Between 2007 and 2011, there was dramatic improvement on a key measure of health care quality for the elderly: high-risk drug prescribing. The proportion of older adults using a high-risk medication decreased by 30 percent over that period, as highlighted in The Commonwealth Fund’s 2015 Scorecard on State Health System Performance. However, over the same time frame there was little change in a similar indicator of quality: the rate of potentially harmful drug–disease interactions. Commonwealth Fund–supported researchers explored the reasons behind the varied results.
What the Study Found
The researchers examined prescription fill rates for the drugs on a high-risk list, using a random sample of Medicare prescription drug plan members. Ten drugs on the list showed the greatest change in frequency of fills between 2007 and 2011. Of those 10 drugs, six contained propoxyphene, a narcotic pain reliever.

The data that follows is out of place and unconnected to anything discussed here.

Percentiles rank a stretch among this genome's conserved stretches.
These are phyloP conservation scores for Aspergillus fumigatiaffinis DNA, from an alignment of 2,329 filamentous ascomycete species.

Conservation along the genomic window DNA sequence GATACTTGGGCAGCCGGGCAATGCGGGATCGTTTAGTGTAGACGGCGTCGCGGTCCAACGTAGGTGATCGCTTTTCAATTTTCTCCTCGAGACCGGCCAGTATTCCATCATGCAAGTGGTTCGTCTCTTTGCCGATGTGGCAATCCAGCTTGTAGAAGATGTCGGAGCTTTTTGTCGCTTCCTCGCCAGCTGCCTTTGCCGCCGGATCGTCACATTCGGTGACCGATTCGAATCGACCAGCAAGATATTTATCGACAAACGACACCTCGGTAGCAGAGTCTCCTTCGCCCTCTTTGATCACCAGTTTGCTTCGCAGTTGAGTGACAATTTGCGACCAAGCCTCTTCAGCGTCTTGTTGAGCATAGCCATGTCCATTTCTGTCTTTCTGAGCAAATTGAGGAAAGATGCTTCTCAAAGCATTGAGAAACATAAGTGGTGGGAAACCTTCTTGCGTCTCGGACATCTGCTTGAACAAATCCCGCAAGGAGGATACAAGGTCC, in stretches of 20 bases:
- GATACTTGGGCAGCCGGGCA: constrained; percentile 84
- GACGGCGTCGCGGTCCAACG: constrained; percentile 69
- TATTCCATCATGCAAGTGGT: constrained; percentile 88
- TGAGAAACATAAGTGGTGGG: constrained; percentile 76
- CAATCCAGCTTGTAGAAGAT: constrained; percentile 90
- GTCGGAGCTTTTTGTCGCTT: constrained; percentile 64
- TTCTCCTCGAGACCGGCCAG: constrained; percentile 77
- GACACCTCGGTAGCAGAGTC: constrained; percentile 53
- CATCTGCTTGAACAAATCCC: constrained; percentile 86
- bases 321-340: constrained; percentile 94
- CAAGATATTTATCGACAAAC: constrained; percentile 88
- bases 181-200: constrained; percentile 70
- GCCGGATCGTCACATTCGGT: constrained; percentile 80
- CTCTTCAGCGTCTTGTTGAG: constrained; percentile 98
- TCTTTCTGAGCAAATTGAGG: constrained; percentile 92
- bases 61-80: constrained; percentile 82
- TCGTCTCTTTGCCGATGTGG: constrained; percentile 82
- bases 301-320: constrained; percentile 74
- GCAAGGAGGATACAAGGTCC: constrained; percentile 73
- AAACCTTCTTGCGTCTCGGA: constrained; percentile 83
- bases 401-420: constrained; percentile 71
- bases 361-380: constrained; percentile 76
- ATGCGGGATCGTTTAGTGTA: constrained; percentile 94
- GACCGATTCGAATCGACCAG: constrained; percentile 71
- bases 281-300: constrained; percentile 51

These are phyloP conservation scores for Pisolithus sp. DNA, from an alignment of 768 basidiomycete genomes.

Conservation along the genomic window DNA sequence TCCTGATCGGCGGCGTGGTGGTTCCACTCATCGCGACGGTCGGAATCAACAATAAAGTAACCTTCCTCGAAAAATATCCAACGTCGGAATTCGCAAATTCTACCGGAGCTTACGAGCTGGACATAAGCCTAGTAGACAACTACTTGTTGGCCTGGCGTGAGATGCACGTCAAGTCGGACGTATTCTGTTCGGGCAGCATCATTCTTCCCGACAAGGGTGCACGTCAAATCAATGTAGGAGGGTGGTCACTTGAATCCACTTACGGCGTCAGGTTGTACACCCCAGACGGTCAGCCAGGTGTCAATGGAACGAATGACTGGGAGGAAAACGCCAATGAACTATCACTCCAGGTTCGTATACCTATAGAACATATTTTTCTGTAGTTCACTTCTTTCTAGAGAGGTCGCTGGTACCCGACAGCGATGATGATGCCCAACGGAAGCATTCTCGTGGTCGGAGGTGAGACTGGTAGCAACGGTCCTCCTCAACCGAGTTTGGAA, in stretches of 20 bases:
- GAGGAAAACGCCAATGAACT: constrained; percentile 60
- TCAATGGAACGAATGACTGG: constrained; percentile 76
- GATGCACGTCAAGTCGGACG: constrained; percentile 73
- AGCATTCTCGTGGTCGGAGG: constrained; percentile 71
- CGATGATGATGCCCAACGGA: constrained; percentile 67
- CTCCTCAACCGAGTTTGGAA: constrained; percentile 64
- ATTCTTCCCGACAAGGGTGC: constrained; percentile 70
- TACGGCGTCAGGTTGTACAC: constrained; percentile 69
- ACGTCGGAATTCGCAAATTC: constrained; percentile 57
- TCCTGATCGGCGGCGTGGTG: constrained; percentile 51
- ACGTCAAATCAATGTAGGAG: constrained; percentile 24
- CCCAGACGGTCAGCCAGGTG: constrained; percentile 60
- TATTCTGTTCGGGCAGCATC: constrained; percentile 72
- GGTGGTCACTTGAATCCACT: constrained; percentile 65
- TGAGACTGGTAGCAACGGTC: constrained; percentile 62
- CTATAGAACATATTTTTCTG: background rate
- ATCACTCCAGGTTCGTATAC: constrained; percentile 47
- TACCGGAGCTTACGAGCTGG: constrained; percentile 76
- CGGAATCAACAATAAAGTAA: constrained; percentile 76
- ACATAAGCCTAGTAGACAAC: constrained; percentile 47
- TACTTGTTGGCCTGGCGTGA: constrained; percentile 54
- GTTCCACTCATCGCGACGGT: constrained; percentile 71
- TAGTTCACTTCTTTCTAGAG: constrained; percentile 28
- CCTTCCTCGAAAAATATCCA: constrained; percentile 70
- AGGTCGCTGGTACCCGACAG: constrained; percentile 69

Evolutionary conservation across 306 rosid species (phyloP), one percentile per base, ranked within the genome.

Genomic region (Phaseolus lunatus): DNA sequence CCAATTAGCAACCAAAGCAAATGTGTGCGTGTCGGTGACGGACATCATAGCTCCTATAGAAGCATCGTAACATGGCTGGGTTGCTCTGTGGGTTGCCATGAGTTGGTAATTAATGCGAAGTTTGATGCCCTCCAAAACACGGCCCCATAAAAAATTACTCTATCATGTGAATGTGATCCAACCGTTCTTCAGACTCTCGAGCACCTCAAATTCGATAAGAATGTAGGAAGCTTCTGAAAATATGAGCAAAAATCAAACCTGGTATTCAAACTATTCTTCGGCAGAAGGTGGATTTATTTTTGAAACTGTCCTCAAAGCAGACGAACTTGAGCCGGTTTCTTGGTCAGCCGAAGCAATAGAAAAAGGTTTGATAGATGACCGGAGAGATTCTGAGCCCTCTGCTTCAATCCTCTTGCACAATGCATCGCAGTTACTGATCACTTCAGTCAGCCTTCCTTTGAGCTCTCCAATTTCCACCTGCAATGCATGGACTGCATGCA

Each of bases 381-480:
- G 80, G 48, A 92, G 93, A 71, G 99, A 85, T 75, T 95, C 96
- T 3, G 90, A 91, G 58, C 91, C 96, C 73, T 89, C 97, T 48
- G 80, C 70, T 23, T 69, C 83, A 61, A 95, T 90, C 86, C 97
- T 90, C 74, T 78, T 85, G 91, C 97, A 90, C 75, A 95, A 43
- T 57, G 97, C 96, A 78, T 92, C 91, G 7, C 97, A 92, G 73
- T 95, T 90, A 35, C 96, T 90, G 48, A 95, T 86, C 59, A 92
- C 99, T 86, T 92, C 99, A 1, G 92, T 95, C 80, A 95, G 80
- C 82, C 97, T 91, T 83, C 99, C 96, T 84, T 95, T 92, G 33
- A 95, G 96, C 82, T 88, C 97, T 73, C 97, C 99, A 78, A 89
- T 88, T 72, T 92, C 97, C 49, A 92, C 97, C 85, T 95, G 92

The U.S. Food and Drug Administration banned propoxyphene in November 2010, which correlated with a major decrease in propoxyphene prescriptions filled between 2010 and 2011. When the FDA ban of propoxyphene is taken into account, the use of high-risk medications in the elderly improved by 11 percent between 2007 and 2011, compared with the 30 percent decline initially calculated.
The use of high-risk medications is closely related to poor outcomes, mortality, inpatient admission, and emergency department visits. This research suggests that high-risk prescribing remains a troubling, expensive, and dangerous problem facing elderly adults in the United States.